The headclashes returned in style at the beginning of round 6 and saw Pungluang actually back up in agony. The headclash gave the two a few seconds before the action resumed and a seemingly angry Pungluang went after Pabustan with a renewed tenacity landing a number of hurtful right hands as he looked to punish the Filipino. The round was a clear Pungluang round and saw the Thai's smile return.
Sadly the headclashes simply seemed to never end and early in round 7 the doctor too Pabustan to the doctor again, this time to look at a cut around the side of his head. The doctor against allowed the fight to go on, but that did little to help Pabustan who was again on the end of some nasty right hands from the Thai who had got the venue rocking with the crowd well behind him. It seemed as if Pungluang was really breaking up the Filipino and on his way to a stoppage, however a headclash on the bell left Pabustan looking a bloodied mess.
Between rounds 7 and 8 the doctor took another look at Pabustan and called a halt, taking the bout to the scorecards which all favoured the champion by a score of 70-63.
For Pabustan a technical decision shouldn't be anything new, it's his 12th overall and his 4th in the last 7 bouts. His wild style leads to headclashes and has marred up more than just a couple of fights. For Pungluang this win sets up a mandatory title bout with another Filipino challenger, Marlon Tapales. That bout will take place later this and should be a much cleaner bout than this one, however, like Pabustan, Tapales is a southpaw.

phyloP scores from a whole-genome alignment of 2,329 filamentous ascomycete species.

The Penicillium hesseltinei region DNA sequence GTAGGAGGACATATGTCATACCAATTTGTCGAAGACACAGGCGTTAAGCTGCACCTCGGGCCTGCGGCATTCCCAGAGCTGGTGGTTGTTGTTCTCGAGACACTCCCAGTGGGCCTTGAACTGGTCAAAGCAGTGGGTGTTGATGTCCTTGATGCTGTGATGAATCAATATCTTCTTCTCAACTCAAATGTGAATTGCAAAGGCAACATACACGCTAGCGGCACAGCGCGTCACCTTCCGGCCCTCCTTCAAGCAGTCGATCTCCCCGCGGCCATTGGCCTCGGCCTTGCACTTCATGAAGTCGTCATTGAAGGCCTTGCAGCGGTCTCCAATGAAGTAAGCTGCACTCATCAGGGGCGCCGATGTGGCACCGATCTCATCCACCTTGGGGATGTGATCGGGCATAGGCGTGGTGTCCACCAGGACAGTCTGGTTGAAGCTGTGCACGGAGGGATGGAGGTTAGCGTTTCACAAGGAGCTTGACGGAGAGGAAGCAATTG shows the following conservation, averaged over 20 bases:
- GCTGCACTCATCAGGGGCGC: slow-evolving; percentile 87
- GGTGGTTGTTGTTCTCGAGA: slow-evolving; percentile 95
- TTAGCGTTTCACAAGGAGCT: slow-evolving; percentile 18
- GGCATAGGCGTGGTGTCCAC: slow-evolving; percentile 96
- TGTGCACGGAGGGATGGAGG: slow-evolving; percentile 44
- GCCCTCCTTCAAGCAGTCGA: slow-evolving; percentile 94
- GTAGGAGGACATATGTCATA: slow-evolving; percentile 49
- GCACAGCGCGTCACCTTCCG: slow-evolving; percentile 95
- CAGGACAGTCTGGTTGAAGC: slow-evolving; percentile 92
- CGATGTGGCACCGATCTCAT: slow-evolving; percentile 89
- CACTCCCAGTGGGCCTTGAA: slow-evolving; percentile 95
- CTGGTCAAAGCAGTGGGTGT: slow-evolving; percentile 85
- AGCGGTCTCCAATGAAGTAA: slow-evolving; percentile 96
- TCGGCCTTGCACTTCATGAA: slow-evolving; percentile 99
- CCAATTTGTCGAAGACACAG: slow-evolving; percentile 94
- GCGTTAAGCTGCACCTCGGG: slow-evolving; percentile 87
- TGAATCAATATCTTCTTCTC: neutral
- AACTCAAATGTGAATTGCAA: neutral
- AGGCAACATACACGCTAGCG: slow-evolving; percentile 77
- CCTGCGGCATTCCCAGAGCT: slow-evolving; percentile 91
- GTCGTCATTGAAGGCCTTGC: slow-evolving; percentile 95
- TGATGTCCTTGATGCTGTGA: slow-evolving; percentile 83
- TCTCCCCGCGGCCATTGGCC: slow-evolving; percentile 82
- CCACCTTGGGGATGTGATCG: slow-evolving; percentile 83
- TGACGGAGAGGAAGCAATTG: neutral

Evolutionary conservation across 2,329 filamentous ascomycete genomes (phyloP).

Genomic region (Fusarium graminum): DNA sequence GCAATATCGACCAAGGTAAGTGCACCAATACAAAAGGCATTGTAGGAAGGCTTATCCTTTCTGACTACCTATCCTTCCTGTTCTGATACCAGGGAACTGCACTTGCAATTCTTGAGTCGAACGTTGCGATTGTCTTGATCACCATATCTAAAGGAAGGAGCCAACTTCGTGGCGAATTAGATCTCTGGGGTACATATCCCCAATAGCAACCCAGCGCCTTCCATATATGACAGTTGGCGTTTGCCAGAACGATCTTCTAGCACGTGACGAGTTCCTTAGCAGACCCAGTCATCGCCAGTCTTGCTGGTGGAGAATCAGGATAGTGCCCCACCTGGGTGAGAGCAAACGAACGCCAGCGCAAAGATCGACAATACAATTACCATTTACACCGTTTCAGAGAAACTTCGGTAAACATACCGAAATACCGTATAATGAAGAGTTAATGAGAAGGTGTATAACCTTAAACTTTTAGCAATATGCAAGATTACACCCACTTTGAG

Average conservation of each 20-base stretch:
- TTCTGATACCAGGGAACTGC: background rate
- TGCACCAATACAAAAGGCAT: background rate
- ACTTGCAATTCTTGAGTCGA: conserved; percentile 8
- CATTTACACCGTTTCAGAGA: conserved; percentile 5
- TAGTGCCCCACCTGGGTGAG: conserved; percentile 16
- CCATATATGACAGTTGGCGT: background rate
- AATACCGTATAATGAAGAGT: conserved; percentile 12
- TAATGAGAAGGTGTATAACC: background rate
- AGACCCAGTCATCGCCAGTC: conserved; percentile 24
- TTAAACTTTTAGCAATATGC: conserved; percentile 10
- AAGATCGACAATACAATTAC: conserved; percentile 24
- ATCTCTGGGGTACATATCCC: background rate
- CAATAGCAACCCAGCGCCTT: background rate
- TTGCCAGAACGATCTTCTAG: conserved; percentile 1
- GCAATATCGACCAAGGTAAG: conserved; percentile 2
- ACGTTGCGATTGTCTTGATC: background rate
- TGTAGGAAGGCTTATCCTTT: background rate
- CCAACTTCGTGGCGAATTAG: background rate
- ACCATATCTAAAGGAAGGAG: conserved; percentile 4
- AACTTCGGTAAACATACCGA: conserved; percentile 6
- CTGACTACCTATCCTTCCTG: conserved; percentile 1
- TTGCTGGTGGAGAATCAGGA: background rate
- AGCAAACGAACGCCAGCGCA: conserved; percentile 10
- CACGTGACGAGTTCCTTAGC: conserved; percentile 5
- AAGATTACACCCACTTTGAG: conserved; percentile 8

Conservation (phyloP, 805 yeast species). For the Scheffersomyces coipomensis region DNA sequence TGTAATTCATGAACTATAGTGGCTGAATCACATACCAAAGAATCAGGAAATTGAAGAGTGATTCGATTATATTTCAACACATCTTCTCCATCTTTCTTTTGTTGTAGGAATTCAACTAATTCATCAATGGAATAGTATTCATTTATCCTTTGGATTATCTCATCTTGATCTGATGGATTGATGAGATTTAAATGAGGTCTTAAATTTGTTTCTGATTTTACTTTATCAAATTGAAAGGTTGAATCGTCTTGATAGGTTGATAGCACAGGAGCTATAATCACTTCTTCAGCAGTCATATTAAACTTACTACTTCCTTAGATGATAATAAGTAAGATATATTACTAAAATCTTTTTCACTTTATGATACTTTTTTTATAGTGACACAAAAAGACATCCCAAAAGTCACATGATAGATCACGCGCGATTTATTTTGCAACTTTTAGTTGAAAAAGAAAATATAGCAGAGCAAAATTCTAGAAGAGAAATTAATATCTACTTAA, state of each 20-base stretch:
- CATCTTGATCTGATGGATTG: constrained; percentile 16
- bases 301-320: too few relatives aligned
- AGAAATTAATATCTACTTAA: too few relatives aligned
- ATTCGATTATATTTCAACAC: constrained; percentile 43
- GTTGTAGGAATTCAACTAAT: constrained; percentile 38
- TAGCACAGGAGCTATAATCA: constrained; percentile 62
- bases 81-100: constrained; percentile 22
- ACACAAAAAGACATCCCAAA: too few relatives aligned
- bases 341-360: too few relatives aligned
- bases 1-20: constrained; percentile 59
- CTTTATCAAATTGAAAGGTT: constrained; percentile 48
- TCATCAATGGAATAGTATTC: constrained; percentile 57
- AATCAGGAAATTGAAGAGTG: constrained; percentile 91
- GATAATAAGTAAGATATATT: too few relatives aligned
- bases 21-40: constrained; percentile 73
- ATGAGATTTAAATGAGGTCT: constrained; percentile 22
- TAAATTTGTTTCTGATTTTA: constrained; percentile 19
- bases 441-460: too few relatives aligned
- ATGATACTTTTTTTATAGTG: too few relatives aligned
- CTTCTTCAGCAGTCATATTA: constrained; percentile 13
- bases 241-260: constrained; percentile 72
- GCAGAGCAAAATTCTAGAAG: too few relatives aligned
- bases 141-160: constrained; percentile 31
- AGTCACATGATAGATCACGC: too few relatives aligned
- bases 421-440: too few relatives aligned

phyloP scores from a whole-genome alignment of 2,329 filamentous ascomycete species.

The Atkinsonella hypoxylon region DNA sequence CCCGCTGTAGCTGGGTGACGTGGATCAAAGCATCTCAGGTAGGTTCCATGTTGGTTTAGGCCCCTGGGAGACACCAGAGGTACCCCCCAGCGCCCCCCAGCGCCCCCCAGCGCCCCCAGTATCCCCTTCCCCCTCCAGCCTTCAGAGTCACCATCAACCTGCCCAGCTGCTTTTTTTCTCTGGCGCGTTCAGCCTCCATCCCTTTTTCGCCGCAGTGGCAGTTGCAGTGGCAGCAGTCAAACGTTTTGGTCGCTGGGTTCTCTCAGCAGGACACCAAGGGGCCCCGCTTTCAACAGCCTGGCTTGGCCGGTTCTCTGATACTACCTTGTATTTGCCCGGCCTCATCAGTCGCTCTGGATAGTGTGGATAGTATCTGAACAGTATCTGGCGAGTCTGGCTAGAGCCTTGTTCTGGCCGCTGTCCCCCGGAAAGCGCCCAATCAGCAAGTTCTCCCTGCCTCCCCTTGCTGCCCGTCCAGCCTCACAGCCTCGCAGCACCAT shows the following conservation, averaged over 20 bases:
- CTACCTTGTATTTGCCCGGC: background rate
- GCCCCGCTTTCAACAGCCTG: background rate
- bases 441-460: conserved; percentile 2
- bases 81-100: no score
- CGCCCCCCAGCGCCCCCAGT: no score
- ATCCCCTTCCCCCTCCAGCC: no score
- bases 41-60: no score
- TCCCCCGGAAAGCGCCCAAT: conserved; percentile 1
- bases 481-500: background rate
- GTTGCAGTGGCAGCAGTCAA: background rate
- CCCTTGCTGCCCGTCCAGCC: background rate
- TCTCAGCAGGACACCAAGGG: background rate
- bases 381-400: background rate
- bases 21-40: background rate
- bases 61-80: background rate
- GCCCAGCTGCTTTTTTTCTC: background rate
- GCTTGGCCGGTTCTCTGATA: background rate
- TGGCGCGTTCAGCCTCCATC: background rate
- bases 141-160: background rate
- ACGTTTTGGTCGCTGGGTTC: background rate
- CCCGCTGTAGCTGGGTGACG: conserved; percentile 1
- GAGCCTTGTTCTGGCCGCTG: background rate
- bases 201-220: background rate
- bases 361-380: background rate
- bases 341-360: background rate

(Image courtesy of thairec.com)
Last July Thai fans saw Stamp Kiatniwat (15-0, 6) [แสตมป์ กระทิงแดงยิม] claim the WBA "interim" title with a controversial win over Dominican fighter Gregorio Lebron (13-4, 11). That bout saw Stamp twice drop Lebron, securing two 10-8 rounds, but was out fought in a number of other rounds as the gutsy Dominican took the fight to the local favourite.
Today the two men faced off again, and again it was Stamp coming out on top as he retained his title, with another close win.
The bout, which was supposed to take place last week on Channel 7, was delayed until this morning where it took place on Channel 3 SD, following a dispute over TV money. And like the first it was a really good, solid and competitive match up, that again will lead many top believe that the decision should have gone against Stamp.